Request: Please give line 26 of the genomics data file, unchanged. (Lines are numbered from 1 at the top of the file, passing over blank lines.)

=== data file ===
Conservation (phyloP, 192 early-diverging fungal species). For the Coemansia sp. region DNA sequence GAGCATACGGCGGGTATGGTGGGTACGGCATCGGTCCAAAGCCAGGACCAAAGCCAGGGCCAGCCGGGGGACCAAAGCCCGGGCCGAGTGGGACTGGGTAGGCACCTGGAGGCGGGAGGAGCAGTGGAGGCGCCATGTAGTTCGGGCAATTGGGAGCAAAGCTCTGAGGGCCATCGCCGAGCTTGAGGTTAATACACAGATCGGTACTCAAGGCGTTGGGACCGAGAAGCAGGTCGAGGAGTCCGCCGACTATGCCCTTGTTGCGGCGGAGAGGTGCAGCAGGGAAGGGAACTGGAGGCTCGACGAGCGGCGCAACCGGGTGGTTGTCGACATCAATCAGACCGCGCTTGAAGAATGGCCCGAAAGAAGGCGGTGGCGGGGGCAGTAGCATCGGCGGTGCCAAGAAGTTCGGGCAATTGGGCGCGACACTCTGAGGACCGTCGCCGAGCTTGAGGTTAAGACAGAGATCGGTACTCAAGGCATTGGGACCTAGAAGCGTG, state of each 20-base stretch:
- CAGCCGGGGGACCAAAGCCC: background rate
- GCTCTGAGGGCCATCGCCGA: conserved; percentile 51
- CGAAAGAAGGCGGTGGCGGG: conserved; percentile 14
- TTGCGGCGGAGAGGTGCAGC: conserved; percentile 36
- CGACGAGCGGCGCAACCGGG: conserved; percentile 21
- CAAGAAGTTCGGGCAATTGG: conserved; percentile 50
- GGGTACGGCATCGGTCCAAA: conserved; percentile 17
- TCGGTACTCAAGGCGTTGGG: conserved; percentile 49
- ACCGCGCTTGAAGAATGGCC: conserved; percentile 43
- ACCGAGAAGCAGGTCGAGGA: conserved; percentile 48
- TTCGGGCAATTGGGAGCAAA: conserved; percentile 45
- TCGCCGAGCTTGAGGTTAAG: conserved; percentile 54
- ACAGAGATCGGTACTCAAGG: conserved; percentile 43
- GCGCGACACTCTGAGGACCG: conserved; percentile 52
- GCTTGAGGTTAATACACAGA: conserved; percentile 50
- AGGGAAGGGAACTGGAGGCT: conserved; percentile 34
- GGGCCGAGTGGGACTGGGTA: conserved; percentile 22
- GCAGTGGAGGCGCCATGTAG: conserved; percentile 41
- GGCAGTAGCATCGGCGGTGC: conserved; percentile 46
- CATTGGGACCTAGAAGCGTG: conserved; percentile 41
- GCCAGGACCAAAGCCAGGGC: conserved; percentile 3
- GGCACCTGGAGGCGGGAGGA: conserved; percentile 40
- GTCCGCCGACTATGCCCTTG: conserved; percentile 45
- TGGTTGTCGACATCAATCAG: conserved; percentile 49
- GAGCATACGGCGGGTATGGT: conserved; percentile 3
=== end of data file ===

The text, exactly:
- GAGCATACGGCGGGTATGGT: conserved; percentile 3